The walrus (Odobenus rosmarus) is a large pinniped with distribution in the Arctic and sub-Arctic seas. Adult males reach a length of approx. 3 meters and weigh 800-1000 kg. The females are smaller. The most prominent feature of the walrus is its long tusks which can reach a length of 100 cm. The walrus occasionally catches fish but it grazes mainly along the sea bottom. Its only natural enemies are humans, killer whales and polar bears. Walrus can reach an age of around 50 years. In current times they are rare around Icelandic coasts but were much more frequent up until the 19th century.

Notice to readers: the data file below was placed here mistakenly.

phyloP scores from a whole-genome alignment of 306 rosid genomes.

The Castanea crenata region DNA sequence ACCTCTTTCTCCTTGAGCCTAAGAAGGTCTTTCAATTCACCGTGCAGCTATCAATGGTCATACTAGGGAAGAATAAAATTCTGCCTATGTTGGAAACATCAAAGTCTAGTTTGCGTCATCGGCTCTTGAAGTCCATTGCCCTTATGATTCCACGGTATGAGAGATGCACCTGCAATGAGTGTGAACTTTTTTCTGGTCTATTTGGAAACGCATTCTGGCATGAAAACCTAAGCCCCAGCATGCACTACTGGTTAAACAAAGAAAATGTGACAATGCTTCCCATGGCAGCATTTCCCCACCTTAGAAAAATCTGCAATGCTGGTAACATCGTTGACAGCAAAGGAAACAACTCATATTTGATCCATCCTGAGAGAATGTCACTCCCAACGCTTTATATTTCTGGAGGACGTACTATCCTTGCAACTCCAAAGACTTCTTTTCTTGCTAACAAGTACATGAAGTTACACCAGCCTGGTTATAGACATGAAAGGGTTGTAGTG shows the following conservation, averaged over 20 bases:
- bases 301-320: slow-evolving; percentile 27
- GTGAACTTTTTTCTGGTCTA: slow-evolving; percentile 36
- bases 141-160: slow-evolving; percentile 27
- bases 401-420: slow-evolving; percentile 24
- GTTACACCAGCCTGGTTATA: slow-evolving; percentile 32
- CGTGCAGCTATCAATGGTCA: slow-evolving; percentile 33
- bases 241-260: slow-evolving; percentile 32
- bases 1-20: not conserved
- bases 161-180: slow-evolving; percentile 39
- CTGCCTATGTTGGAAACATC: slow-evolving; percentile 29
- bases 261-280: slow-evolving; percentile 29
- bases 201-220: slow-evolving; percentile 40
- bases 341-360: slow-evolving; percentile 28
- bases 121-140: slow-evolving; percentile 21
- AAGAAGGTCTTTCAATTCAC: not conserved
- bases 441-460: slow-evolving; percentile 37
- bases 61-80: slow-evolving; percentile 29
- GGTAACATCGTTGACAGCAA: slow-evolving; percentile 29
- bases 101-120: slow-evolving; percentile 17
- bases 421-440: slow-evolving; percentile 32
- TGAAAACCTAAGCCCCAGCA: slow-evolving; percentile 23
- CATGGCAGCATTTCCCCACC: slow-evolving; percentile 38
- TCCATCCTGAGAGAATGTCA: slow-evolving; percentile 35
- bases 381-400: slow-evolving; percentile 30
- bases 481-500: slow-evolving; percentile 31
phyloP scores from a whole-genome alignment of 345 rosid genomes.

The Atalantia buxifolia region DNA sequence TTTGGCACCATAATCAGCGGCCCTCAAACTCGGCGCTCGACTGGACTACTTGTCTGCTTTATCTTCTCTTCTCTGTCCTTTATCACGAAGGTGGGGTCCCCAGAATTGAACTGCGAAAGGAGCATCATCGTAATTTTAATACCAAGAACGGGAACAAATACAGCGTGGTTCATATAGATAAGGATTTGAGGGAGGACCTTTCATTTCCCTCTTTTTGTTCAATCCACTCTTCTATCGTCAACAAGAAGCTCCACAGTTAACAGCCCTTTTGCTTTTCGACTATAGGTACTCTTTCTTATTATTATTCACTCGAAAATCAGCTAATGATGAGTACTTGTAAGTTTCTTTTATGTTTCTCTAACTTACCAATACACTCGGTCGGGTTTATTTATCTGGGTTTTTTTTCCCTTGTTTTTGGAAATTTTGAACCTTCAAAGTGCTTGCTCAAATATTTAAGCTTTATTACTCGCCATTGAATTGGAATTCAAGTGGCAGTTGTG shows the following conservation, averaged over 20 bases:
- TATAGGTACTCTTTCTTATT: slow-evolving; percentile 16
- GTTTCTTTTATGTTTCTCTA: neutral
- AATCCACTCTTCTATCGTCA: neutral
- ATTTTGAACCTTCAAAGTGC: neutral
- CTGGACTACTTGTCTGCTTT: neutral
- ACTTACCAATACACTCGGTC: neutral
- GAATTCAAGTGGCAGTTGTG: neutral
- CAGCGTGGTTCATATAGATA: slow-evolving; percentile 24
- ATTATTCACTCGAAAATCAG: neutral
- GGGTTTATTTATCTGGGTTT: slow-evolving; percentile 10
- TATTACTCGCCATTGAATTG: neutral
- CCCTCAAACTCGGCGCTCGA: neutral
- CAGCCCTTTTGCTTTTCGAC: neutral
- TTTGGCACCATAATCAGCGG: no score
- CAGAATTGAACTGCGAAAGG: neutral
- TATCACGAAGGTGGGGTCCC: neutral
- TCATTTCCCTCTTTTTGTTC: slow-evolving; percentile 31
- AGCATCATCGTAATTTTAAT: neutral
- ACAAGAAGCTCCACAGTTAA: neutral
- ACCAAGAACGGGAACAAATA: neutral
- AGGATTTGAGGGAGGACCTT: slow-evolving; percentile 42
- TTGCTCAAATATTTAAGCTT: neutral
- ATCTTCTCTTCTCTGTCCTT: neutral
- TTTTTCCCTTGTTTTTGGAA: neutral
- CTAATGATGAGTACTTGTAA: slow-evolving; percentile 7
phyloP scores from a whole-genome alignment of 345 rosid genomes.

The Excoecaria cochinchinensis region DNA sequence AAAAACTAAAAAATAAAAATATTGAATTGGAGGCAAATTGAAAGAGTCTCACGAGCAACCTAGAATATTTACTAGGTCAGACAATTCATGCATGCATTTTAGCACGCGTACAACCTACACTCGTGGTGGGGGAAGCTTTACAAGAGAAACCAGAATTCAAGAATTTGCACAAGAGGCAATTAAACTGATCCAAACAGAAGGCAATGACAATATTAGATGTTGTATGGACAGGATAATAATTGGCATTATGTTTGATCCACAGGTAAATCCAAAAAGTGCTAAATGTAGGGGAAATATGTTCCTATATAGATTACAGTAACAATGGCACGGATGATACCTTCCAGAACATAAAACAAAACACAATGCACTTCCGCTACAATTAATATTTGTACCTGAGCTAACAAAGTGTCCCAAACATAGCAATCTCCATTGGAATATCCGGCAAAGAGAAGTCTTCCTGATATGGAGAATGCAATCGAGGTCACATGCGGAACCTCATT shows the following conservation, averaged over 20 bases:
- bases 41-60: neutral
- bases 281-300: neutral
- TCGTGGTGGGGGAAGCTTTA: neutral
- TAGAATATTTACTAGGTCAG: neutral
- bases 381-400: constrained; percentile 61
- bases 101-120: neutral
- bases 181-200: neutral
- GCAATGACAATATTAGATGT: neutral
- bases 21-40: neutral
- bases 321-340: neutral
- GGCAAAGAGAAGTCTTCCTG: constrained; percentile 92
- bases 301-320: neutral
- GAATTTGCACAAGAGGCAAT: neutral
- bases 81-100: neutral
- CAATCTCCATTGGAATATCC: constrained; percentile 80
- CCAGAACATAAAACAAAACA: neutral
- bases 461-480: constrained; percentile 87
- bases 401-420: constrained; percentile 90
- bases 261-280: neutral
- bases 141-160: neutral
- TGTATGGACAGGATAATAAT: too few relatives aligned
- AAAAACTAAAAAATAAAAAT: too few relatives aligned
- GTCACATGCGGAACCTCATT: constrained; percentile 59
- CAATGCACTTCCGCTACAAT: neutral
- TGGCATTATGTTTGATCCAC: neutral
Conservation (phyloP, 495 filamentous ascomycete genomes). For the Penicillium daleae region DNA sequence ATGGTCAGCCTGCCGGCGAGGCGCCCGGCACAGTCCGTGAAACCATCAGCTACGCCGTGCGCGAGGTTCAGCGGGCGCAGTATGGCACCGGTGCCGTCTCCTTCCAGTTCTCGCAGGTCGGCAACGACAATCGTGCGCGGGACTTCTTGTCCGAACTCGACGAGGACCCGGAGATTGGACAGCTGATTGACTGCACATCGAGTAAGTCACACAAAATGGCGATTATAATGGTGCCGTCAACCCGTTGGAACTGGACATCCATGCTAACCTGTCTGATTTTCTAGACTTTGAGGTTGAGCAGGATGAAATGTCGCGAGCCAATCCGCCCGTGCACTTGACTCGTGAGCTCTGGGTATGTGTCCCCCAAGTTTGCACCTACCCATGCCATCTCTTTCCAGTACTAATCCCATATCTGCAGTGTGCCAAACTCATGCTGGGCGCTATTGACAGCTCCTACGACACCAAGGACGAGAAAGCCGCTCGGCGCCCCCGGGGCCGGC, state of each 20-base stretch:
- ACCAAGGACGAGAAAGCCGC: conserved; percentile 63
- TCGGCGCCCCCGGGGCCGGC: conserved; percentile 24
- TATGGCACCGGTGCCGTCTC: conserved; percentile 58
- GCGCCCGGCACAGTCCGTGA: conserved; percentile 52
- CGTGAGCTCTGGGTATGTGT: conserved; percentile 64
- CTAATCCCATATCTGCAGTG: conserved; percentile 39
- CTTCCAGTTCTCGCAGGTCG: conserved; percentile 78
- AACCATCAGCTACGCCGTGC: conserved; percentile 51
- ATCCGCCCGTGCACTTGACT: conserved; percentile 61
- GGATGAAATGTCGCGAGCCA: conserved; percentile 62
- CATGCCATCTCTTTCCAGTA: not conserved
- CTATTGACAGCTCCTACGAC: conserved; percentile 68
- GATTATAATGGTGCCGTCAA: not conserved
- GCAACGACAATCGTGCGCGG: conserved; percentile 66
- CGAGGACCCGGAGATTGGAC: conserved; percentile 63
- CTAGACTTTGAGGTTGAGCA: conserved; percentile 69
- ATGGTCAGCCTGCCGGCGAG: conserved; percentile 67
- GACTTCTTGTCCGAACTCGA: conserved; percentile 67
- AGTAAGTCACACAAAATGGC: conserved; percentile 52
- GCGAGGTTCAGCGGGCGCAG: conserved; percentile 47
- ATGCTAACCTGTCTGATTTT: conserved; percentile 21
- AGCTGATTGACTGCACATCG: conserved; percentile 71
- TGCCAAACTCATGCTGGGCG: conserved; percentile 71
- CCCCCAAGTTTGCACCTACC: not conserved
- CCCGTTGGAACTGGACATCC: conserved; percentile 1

The hooded seal (Cystophora cristata) is an arctic pinniped found in the North Atlantic and the North Arctic. It is similar in size to the grey seal. Adult males can reach a length of 3 meters and weigh 300-400 kg. The female is smaller. The fur is greyish while the head is quite dark. The hooded seal is characterized by a bladder on the head of the adult male which can be inflated like a large balloon-like sac. It feeds mainly on fish, such as cod, redfish and shrimp, diving up to 600 meters after food. The hooded seal can live to about age 30 to 35. It is common in Icelandic waters and is most often seen far from the coast.